AI: Both sides committing war crimes in Nigeria conflict

[JURIST] Extremists and security forces are committing war crimes in northeastern Nigeria's Islamic uprising, resulting in at least 1,500 deaths this year alone, according to a report [text, PDF] published Friday by Amnesty International (AI) [advocacy website]. This number equals the total death count [AP report] recorded between 2010 and June 2013, and the report estimated that approximately half of these deaths were civilians. The text details the conflict, elaborating on recent attacks and unlawful killings by the Boko Haram [JURIST news archive]. The report also accuses Nigeria's security forces of reacting to the Boko Haram in ways that seriously conflict with human rights. Furthermore, the advocacy website chastises authorities for allowing impunity and failing to bring perpetrators to justice. The report urges Nigeria to respect the rights detailed in African Charter on Human and Peoples' Rights and the International Covenant on Civil and Political Rights [texts]. These texts, along with the International Court of Justice and the UN Human Rights Committee [official websites], have established that human rights are still to be protected even in times of conflict.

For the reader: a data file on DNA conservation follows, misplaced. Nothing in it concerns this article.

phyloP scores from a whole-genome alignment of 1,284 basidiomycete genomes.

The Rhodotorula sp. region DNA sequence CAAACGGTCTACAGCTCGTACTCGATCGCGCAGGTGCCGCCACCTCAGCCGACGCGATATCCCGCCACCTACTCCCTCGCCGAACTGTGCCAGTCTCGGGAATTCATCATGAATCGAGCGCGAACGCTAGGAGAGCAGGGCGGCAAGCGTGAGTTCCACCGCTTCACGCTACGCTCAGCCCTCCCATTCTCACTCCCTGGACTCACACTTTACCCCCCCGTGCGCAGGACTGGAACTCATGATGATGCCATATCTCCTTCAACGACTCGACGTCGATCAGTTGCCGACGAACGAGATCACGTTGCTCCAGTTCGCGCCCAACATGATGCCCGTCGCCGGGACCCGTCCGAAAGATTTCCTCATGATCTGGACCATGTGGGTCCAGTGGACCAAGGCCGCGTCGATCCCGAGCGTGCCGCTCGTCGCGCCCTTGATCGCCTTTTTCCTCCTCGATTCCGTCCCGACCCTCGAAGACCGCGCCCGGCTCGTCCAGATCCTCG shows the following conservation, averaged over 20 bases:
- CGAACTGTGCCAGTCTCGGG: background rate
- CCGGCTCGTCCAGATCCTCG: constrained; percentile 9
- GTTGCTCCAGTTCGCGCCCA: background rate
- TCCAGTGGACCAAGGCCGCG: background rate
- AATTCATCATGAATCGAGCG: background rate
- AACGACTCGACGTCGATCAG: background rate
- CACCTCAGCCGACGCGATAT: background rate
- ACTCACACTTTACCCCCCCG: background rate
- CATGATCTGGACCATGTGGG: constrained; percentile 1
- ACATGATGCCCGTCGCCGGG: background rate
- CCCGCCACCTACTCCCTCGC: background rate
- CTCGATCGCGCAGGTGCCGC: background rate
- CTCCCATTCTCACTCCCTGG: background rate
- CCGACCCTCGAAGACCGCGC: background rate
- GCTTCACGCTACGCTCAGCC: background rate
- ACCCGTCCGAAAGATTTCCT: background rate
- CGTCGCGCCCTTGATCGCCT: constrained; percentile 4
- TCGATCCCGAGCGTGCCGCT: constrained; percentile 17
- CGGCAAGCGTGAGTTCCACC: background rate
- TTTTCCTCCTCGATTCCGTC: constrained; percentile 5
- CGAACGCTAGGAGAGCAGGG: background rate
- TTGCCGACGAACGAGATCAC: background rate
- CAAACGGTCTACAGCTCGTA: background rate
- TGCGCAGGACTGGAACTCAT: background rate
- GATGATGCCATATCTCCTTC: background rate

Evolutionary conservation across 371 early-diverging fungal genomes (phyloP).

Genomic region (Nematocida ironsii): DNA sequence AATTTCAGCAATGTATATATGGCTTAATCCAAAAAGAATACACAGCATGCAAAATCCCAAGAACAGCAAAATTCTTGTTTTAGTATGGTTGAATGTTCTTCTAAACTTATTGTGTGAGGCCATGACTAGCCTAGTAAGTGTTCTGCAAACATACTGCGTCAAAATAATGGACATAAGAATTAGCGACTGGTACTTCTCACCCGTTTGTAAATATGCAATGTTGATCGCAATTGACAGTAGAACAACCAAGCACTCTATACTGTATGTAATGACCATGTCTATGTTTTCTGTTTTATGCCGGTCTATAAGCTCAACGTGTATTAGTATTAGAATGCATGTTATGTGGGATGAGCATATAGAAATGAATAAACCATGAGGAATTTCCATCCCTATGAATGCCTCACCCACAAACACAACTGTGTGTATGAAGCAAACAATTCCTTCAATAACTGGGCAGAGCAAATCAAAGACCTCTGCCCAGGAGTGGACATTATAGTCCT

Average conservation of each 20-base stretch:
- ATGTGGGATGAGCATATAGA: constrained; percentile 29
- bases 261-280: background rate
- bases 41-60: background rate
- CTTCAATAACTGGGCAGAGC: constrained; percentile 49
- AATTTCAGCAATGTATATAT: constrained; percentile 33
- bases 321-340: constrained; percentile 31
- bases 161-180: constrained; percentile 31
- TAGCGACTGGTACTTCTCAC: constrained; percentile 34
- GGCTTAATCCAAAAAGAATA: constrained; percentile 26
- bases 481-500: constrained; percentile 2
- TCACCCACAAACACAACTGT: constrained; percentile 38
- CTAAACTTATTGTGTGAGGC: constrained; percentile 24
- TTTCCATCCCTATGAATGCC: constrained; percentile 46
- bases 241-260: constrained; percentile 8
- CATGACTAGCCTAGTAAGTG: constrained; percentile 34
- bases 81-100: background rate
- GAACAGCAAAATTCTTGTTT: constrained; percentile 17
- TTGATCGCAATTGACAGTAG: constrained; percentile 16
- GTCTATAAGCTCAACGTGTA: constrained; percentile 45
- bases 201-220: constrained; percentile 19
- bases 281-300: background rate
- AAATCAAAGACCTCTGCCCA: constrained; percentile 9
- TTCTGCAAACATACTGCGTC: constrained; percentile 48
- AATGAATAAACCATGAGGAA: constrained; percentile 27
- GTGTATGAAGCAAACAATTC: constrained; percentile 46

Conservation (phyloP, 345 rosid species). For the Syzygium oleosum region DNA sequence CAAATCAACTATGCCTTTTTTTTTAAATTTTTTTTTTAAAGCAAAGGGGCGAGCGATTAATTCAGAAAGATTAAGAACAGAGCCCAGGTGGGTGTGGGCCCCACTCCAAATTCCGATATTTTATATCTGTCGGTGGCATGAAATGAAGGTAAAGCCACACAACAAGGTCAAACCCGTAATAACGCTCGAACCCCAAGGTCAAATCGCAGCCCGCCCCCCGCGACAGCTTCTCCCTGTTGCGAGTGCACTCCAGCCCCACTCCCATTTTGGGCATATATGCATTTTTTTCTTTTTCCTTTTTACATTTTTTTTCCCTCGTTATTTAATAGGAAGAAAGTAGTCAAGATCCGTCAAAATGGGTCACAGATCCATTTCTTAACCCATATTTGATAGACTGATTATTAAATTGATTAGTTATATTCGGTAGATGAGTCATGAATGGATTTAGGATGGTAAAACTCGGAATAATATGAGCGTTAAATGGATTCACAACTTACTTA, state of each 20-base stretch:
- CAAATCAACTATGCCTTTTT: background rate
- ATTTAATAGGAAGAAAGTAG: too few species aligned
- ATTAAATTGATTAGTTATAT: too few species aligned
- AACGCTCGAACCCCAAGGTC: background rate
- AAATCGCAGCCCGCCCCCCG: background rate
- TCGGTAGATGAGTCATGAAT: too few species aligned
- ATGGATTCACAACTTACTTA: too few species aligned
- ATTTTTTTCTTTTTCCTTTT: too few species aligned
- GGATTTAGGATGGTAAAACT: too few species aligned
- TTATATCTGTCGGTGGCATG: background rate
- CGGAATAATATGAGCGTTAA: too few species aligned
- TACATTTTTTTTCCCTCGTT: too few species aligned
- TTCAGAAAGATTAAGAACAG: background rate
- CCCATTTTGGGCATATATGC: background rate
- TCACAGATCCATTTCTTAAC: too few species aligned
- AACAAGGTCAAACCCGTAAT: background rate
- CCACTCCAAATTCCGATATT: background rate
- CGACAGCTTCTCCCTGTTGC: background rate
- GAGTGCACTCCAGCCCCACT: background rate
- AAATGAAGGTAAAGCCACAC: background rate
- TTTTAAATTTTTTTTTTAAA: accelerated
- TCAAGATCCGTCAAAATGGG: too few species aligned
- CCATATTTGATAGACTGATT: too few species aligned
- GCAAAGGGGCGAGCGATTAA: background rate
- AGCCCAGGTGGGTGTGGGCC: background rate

Boko Haram, which means "Western education is a sin," has been fighting to overthrow the Nigerian government and create an Islamic state and has warned Christians in the mostly Muslim northern regions to leave the area. In February extremists gunned down numerous students in school, and burned down dormitories [AP report] in the middle of the night after locking the students inside. Last May Nigerian President Goodluck Jonathan [JURIST news archive] declared a state of emergency to combat the threat posed by Boko Haram. The group has publicly claimed responsibility for several attacks, including church bombings [Reuters report] on December 25 that killed approximately 40 people in 2011. In January 2012 UN High Commissioner for Human Rights Navi Pillay [official profile] urged Nigerian leaders from all sectors of society to make a concerted effort to stop the sectarian violence [JURIST report]. The Christmas day bombings were internationally condemned, including being labeled as "senseless violence" by the White House [press release] and acts of "blind hatred" by the Vatican [AP report]. Additionally, the UN Office of the High Commissioner for Human Rights [official website] has previously expressed concern [JURIST report] over acts of ethnic violence by Boko Haram. Specifically, the Office described the group's bombing of a UN building in Nigeria [VOA report] in August 2011 as "cowardly." At least 18 people were killed in the attack.

 

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